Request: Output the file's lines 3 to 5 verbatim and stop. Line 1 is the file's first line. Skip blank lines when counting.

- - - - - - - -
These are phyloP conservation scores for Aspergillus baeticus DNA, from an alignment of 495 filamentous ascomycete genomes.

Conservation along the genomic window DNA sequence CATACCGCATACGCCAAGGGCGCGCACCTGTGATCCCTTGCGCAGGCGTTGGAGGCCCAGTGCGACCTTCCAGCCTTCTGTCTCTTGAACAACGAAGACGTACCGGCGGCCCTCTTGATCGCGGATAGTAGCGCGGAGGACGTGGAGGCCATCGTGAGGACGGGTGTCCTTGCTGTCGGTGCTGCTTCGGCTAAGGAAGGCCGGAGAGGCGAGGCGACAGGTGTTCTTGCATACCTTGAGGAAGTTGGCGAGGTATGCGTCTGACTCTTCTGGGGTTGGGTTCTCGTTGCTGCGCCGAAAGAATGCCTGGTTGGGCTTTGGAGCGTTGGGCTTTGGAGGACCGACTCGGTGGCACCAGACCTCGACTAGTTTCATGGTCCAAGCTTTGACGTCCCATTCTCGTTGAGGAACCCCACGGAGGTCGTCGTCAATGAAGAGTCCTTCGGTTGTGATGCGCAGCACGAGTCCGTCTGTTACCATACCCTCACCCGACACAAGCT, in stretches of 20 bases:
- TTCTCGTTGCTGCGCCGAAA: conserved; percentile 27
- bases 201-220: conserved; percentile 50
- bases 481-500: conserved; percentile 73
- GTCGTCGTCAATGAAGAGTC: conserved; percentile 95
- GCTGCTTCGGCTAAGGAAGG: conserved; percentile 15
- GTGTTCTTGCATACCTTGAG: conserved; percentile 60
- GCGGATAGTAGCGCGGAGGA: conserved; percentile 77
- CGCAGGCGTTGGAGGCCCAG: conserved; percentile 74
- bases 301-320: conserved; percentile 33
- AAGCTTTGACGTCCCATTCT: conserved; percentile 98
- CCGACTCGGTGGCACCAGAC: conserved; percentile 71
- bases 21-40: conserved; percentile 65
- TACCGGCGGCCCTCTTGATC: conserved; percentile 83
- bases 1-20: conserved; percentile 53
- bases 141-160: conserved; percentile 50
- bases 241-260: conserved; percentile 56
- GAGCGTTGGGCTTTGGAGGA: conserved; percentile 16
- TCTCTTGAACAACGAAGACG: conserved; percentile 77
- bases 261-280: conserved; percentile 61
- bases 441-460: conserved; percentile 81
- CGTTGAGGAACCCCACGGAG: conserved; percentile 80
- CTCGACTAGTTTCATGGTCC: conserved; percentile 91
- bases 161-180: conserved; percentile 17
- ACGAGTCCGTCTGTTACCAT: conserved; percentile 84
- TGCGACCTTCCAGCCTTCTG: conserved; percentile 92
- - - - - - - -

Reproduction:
- TTCTCGTTGCTGCGCCGAAA: conserved; percentile 27
- bases 201-220: conserved; percentile 50
- bases 481-500: conserved; percentile 73